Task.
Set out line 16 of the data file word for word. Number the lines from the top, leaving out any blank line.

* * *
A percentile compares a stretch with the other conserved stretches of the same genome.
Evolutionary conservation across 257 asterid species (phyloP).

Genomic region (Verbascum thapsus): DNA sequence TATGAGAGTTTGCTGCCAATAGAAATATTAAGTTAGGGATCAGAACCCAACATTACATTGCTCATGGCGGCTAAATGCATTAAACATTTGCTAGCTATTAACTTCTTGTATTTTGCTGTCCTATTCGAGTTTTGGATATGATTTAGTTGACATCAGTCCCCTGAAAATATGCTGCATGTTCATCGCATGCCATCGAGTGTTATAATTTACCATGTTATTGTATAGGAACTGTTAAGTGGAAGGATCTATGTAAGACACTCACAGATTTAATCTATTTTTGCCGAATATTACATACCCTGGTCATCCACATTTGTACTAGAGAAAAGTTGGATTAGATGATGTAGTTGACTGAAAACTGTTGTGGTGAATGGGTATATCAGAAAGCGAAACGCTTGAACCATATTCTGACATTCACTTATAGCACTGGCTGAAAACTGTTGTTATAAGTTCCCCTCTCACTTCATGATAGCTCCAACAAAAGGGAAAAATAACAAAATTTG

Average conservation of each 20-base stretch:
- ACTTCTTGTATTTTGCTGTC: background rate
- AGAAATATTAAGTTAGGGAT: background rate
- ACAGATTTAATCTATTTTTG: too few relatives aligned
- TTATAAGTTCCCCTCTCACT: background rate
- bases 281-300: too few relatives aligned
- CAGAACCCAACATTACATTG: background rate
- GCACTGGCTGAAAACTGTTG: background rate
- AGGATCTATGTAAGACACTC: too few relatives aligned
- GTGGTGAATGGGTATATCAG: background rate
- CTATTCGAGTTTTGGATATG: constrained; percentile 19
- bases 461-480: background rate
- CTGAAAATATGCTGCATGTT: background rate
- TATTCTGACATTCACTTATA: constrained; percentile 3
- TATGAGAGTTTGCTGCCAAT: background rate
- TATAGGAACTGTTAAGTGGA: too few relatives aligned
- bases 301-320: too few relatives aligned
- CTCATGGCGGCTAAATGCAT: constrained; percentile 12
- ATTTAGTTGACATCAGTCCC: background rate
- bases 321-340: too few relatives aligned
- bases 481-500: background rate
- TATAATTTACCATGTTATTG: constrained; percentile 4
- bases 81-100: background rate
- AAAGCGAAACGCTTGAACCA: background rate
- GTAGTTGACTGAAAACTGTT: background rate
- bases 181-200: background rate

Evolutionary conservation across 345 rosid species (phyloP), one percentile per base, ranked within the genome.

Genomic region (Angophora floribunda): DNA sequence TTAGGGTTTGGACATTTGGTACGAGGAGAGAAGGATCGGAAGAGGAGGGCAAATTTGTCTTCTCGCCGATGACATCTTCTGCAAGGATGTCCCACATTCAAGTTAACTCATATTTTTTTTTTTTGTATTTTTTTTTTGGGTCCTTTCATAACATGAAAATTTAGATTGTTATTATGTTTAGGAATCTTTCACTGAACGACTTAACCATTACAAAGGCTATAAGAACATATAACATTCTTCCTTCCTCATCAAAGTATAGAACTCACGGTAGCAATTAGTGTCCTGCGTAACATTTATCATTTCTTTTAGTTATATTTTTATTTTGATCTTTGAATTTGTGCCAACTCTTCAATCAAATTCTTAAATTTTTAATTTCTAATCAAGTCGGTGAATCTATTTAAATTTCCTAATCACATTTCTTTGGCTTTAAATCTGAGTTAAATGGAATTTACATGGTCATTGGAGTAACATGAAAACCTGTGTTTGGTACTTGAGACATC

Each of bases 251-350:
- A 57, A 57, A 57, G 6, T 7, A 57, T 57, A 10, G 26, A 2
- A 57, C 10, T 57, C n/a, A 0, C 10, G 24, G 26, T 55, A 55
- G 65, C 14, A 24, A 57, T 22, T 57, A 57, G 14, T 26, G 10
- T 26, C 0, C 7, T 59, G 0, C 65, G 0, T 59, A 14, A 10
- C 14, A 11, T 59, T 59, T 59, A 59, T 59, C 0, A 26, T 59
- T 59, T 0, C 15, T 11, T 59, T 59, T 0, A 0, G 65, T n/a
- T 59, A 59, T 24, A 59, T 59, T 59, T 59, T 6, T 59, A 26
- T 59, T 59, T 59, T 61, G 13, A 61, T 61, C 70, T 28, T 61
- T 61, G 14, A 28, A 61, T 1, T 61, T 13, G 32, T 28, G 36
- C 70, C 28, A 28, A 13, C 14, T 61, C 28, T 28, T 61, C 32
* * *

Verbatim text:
- CTGAAAATATGCTGCATGTT: background rate